According to conventional wisdom, momentum is crucial in sport. This is particularly true when it comes to the final race of a season, for the intuitive reason that it sends you into the winter on a high.
If you're only as good as your last race, nobody is so good for as long as the winner of the season-ending Abu Dhabi Grand Prix.
For that reason, two drivers who have a realistic chance of winning in Abu Dhabi this weekend stand out as the ones with most to gain from a final-race success.
Namely, Valtteri Bottas and Sebastian Vettel. Neither driver has had the season they wanted, so the idea is that finishing it off on a high will have a cleansing quality and act as a factory reset as they head to the green and luscious pastures of 2019.
That's perhaps overstating the case, but it certainly would be a positive way to end character-building seasons.
In the seven races since he claimed his most recent win in the Belgian GP three months ago, Vettel has accumulated just 88 points - only the fifth highest tally during that period.
Ferrari team-mate Kimi Raikkonen has managed 17 more points in that run of races, and achieved something that has eluded Vettel by winning a race.
The only driver Vettel has outscored among the big three teams is Daniel Ricciardo, who might also be ahead were his machinery to allow him either to get to the finish of a race consistently or start near the front on a more than occasional basis.
Vettel is a man adrift and lacking in confidence, particularly in racing situations. While he can't be blamed for the sensor problem that compromised his race at Interlagos, there have been significant on track errors in three of those seven grands prix.
What's happening extends beyond bad luck and, while he's the one making the errors, part of the problem seems to stem from instability within the team.
Bottas is in a different situation. His season has been better than it appears on paper, and he shouldn't be the only driver from the top six teams without a win.
He effectively did win the Russian Grand Prix, which he gave to team-mate Lewis Hamilton, while only a late-race puncture cost him victory in Azerbaijan.
He could well have won in China but for the intervention of the safety car having undercut his way past Vettel, and had the Mercedes pitwall cottoned on to the Ferrari driver's one-stopper in Bahrain earlier it's possible he'd have won there too.
If Bottas doesn't win in Abu Dhabi, at least he can look back at the season and know that, while the record books don't reflect it, he was in effect a race winner. Were he sitting on three or four victories now, his season would look very different.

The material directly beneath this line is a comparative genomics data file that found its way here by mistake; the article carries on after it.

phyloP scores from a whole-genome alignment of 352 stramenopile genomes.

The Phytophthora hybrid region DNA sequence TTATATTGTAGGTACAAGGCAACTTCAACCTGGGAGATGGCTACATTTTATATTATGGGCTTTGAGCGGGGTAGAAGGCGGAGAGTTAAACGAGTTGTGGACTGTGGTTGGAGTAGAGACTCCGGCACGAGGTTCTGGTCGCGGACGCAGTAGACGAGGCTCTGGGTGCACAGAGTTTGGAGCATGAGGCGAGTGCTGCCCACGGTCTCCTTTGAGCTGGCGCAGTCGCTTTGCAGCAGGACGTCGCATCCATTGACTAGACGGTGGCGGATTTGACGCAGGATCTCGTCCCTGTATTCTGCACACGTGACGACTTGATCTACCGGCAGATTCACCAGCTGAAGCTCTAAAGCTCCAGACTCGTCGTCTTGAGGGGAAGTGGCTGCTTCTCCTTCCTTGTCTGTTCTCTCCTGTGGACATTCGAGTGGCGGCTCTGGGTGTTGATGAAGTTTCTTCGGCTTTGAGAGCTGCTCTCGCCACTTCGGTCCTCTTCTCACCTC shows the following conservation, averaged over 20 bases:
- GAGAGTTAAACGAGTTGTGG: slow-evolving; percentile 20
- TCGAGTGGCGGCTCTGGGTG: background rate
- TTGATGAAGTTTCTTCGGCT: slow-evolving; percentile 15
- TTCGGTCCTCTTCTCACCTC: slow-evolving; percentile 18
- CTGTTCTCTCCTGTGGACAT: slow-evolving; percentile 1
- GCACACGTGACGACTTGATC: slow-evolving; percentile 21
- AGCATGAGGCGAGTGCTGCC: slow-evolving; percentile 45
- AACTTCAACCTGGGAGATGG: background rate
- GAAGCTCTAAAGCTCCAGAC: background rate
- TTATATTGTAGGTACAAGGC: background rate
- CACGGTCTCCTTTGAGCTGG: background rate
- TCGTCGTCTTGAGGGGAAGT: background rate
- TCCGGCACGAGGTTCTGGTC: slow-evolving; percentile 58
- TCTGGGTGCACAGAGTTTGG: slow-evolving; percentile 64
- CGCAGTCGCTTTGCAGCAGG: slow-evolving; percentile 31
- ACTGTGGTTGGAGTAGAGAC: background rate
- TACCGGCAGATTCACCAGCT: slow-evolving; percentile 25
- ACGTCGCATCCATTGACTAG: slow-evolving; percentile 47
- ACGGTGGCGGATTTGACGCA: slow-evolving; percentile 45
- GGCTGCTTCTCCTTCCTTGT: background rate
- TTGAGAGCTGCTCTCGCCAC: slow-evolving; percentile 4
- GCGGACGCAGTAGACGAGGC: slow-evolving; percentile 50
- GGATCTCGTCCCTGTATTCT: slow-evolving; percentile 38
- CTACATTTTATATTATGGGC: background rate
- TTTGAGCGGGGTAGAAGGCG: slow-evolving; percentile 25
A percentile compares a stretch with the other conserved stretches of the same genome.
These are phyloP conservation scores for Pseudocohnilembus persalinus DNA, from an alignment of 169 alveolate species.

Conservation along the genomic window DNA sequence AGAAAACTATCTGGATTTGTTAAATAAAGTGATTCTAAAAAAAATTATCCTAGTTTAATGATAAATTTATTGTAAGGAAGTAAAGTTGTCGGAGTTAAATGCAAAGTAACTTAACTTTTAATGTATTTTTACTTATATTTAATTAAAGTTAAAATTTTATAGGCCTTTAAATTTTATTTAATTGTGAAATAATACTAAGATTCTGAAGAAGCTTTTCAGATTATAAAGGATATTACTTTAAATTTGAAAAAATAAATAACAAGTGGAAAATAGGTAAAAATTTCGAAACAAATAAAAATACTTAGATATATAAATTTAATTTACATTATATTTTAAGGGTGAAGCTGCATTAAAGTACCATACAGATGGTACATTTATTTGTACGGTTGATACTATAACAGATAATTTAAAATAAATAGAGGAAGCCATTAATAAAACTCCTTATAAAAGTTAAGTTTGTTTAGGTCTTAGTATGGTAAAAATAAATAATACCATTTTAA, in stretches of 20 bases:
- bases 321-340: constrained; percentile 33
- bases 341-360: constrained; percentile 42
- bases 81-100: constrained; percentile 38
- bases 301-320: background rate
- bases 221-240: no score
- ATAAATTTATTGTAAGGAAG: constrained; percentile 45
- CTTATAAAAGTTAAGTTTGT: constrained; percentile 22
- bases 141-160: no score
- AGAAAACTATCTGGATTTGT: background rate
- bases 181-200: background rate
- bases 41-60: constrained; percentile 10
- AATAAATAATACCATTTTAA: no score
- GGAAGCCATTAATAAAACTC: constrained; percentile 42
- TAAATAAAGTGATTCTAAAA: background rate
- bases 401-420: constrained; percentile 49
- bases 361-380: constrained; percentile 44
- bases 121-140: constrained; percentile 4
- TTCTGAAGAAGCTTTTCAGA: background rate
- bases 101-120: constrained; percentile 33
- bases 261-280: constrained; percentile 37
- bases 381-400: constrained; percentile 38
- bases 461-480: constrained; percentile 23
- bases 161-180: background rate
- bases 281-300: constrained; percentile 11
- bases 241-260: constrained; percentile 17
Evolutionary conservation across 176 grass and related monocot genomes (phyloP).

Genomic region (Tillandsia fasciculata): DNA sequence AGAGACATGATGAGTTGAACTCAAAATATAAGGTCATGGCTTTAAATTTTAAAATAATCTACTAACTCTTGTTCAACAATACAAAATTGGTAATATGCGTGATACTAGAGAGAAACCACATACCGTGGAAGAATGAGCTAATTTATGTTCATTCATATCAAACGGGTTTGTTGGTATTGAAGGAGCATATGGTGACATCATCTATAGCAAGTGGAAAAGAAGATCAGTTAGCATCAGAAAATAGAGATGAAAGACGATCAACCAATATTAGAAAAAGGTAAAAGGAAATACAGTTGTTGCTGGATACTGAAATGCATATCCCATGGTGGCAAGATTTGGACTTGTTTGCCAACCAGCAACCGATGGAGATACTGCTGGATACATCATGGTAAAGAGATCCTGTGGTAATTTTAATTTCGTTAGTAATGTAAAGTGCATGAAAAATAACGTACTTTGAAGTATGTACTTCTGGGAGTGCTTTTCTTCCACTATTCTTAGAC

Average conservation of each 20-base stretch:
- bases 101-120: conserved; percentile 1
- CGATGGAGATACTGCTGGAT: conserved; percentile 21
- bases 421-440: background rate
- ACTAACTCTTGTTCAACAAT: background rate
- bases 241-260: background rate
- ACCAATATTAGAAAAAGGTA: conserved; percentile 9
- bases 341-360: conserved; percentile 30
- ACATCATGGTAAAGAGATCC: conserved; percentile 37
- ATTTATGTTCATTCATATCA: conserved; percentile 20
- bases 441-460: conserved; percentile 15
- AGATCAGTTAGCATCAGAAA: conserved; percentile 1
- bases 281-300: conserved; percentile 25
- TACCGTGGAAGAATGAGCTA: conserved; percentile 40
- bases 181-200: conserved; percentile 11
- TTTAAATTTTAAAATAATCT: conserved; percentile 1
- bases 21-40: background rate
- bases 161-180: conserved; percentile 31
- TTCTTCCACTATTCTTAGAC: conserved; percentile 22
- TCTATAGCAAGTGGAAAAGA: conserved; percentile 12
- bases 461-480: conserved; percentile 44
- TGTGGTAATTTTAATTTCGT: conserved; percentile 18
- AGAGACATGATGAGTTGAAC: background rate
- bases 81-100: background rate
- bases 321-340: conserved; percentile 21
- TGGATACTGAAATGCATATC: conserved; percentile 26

What's more, as promised, he has raised the level of his weakest performances and has been closer to Hamilton in qualifying than in 2017. Not good enough for a title push, even had he not lost those wins, but the season of a decent enough number two.
Bottas won the Abu Dhabi final last year, which didn't appear to make much difference to his 2018 season although he did start off strongly. That, however, is perhaps more down to his tendency to show well against Hamilton when Mercedes is struggling, and the fact that he'd built up a year's experience at Mercedes by the start of this campaign.
So while Bottas deserves a win to reflect his performances this season, it probably won't make so dramatic a difference to him if he gets one this weekend.
It's a different story for Vettel. A consolation victory would not represent redemption for a season of wasted opportunities, but it might at least bring to an end the spiral of failure and help him head into 2019 on an even keel.
Something is not right with Vettel and the Ferrari team, but a win could at least act as a full stop and take the edge off the extreme pressure they will carry into the 2019 season.
The cleansing effect of a season-ending victory is clear. But we should be very careful about over-stressing the point, as history does not suggest there is any strong correlation between last-race success and following-year glory.
A consolation victory would not represent redemption for Vettel's season of wasted opportunities, but it might at least bring to an end the spiral of failure
Only 18 times has the driver winning the final race of a season gone on to win the title the following year. Hamilton has done it twice in recent seasons, while his erstwhile team-mate Rosberg took the 2015 finale then the '16 championship.
Bottas's Abu Dhabi 2017 win underscores the fact that if you're driving for the team that is winning a significant proportion of the races, you probably do have a strong chance of winning any given race. As such, you can't read too much into it.